Today, all kinds of gastronomic endeavors are part of their common universe, as well as the architecture practice Arnold / Werner and a graphic design office called fantomas, with a dozen employees each. “We pride ourselves with being a one-stop shop for design,” says Werner. “We’re able to deliver a project from the very beginning to the very end”—be that a whole building, a piece of furniture, or just a business card. Their client list reads just as diverse with everyone from A.P.C. and Adidas to Dallmayr or Bayern Munich enlisting their services. “We’re in the great position of being able to choose projects depending on what we like to do,” says Werner. “And luckily, we don’t have just one style. We determine the style from scratch with every new project.”
One thing, however, has remained constant over the years—his grasp of numbers. As the managing director of Arnold / Werner, he has always been at the financial helm of all their ventures. “It sometimes sounds like mere administration,” he says, “but doing business is also an art”—an art that has given him plenty of rope to create exactly the space he envisioned for himself. Looking at his attic loft, the legendary polygonal design of John Lautner’s Goldstein Residence in Los Angeles comes to mind. “Absolutely,” Werner agrees. “It’s one of my favorite buildings. Shapes have to speak for themselves, then you don’t need anything else.” The 1960s vibe of the famous residence that resounds with the tanned leather and triangular shapes of Werner’s own penthouse, can also be found in the architects’ other project, such as the Lippert House that features an impressive geometric ceiling structure.
Polygonal designs seem to be a leitmotif in Arnold / Werner’s work, which may be one reason the duo have felt attracted to attic conversions in the past, naturally coming with triangular sections and allowing for an interplay of constructive and monolithic design. With a spectacular view being an attic loft’s most distinctive feature, Werner pays special attention to views. In order to illuminate his apartment, he employed custom-made dormer windows, and throughout his portfolio of work, you are struck by the frequent use of panoramic openings designed to make the most of the respective building’s environment—be it the city, the mountains or a lake.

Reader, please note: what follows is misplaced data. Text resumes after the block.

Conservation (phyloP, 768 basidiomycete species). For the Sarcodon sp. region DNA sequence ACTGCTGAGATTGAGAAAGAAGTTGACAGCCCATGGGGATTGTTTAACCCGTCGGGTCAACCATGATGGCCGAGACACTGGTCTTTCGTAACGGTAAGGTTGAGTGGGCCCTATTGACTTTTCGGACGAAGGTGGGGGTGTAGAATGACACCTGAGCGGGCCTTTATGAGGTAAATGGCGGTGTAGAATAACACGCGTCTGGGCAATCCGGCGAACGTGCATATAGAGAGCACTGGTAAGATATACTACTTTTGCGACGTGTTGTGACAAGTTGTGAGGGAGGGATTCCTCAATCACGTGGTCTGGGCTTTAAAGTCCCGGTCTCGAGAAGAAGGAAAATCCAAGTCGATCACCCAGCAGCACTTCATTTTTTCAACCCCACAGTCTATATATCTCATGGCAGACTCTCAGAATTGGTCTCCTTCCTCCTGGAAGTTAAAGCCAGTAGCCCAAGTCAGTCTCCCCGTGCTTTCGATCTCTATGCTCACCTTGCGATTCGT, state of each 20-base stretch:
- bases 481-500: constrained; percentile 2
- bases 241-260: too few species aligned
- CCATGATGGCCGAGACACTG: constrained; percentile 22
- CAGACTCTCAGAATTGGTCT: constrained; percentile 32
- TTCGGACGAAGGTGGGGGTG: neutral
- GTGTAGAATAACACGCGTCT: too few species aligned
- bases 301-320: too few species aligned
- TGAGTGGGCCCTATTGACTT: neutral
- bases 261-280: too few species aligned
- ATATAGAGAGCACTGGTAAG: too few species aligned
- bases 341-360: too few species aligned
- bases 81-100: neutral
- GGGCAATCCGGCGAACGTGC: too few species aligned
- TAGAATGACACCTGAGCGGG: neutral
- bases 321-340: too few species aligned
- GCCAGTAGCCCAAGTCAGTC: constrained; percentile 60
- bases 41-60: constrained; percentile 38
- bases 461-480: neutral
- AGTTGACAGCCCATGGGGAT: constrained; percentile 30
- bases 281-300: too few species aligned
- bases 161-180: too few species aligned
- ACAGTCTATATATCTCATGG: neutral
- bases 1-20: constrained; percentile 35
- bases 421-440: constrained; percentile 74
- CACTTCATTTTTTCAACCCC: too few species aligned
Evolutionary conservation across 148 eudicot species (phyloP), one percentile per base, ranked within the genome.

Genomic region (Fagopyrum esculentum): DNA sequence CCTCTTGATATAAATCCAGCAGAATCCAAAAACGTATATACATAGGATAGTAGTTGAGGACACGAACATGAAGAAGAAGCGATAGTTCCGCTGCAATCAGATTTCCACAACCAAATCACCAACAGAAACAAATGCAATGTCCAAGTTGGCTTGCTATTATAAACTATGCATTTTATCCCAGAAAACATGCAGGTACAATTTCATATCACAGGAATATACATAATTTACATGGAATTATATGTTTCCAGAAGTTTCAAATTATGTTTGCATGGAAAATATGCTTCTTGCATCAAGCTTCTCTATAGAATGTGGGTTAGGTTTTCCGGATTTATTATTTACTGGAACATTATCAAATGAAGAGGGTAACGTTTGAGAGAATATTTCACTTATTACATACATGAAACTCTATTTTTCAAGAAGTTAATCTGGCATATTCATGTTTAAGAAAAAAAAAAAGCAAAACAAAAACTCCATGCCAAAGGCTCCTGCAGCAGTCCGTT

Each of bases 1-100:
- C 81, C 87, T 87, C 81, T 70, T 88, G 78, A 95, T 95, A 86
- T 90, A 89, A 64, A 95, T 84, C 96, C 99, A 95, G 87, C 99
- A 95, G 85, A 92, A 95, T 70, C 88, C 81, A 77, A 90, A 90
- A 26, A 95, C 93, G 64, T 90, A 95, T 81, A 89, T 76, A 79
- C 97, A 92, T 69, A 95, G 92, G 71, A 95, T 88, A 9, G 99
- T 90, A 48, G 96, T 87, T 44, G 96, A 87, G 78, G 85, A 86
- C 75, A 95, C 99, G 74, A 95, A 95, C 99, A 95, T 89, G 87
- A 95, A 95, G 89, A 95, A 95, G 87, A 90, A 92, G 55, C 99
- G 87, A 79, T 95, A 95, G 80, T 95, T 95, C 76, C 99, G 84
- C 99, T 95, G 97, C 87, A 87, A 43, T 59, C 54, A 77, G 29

Short project descriptions on the Arnold / Werner website even include the benefit of watching some of Bavaria’s most beautiful sunsets—proof of their local patriotism but also of the significance Werner ascribes to a special lighting atmosphere. In order not to forgo said sunsets in his own apartment, he even went as far as installing Parsol mirrors, dissolving the edges behind his windows. “It doubles the setting sun and then there are no blind spots,” he argues. Add to that materials that are homogenous and bear reference to their surroundings, such as an alpine chalet with plywood furnishings, and you’re not far from getting to the bottom of Werner’s design philosophy—even though he maintains he has none.
Spaces and just how they fit into their structural surroundings as sculptures will keep him busy in the years to come—with the surroundings almost always being Munich’s. “I moved to this city when I was 20 years old and I still love it,” he says. “I just love being in the English Garden in summer or in the mountains in winter. The quality of life is just fantastic. Sure, it can seem a bit provincial at times,” he admits. And then laughs, “but we have a beautiful airport too.”
Thank you for sharing your take on architecture with us, Steffen.
Find out more about Steffen Werner’s work on Arnold / Werner’s website.
FvF is lucky to be part of the jury of this year’s AD Design Award. Architect Steffen Werner is one of five nominees for the Awards’ category ‘Self-Designed Spaces’. Readers can vote online for their favourite self-designed space from 30th September through to 19th October.